It was this perfume in the wild that provided the first, tentative descriptions in the notebook that evolved into my novel set in Provence, The Lantern. The book tells two interweaving stories, one in the present and one in the past, of the inhabitants of a crumbling farm hamlet in the Luberon. At its heart is a mysterious fragrance, Lavande de Nuit, created by a blind perfumer.

I tried to imagine what it would have been like to work the lavender fields seventy years ago, when the process of picking and extracting the essence would have changed very little for centuries. Then I discovered the Distillerie Les Coulets, near the village of Rustrel. As you arrive down a narrow country track, time stands still, and you enter the world of Jean de Florette and Manon des Sources. Although Pagnol’s enduring stories were set further south towards the coast at Marseille, the same rural idyll really does seem to linger in every stone and corner.

An old still, once used to extract the essence from the lavender flowers, stands proudly outside the farm. This is a tiny, family-run business: Christian Borde & Fils. The lavender is grown in the surrounding fields and brought to an unassuming barn for the magic of scent distillation to begin.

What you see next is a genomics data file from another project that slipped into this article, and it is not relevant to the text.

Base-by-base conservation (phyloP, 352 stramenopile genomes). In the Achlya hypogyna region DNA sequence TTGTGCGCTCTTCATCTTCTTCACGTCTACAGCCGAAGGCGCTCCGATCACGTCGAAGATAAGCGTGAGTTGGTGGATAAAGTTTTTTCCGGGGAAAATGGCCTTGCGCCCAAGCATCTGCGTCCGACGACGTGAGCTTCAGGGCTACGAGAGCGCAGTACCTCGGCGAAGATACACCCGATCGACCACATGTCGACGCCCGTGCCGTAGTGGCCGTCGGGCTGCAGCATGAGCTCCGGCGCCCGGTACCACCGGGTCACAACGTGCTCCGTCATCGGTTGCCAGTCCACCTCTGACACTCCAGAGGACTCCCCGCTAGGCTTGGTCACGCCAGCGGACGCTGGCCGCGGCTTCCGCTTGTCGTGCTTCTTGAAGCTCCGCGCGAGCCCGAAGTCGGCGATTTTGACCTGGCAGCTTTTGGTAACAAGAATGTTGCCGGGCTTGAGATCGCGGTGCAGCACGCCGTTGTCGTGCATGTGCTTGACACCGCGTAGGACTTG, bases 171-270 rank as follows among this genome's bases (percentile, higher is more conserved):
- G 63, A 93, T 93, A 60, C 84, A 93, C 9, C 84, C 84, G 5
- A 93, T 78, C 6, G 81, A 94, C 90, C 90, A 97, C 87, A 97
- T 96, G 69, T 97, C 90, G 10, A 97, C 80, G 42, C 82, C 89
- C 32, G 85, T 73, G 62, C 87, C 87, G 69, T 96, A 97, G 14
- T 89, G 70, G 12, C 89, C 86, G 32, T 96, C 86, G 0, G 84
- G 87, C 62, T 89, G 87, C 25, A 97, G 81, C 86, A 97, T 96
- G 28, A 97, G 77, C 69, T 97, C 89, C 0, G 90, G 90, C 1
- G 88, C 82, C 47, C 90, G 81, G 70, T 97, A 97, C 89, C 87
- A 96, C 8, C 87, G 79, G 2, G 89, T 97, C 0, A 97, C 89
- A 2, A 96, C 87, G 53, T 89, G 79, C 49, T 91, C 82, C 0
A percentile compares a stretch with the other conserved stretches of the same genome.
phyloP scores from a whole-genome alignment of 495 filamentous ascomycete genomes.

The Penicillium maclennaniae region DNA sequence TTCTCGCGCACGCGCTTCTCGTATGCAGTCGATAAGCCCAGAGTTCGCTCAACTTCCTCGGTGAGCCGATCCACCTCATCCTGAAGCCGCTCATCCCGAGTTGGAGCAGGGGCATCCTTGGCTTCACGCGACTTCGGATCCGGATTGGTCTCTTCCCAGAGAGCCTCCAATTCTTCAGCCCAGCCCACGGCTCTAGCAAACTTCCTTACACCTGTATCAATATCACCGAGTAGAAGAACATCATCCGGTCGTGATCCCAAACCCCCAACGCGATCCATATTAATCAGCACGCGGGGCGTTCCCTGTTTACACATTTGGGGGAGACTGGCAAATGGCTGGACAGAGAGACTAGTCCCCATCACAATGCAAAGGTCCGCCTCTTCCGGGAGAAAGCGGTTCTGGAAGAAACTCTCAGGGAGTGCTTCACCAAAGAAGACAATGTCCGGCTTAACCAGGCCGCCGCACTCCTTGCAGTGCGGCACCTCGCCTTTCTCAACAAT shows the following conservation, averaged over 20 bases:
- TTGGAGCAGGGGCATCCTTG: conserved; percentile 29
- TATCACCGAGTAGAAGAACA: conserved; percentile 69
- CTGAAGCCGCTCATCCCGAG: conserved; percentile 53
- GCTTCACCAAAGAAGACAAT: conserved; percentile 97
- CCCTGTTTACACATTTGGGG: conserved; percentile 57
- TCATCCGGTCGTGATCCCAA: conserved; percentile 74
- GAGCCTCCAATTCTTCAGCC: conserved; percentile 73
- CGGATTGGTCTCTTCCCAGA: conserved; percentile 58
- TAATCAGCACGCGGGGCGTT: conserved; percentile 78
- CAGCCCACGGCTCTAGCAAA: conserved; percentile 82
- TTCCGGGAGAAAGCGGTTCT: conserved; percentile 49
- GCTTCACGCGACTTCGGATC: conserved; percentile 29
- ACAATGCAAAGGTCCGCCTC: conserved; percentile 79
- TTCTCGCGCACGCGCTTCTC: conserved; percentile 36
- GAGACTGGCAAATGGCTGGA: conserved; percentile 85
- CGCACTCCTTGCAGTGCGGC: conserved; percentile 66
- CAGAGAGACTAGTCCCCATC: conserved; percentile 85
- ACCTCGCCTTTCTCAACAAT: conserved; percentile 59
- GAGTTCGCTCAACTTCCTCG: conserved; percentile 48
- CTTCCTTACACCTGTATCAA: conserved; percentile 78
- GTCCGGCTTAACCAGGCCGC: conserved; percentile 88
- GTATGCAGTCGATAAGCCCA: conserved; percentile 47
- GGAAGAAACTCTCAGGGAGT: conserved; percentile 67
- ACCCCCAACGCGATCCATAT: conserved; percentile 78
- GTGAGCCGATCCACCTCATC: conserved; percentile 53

The water in the still was bubbling merrily. At the table, one of the much older women known to us simply, namelessly, as Madame, was thrashing the head of a sheath against a box to break off and collect the flowers. Then with one deft sifting motion she showered the ground with any remaining remnants of stalk and leaf and an even more intense cloud of lavender scent exploded into the warm air.

From The Lantern

The alembic still is heated. Then, when steam has risen through the lavender flowers it is pushed up through the pipe that comes out of the top, and then down through the cooling cylinder full of cold water that coils round and round. At the end of the process, the liquid contains the essence of the flower, its oil and scent.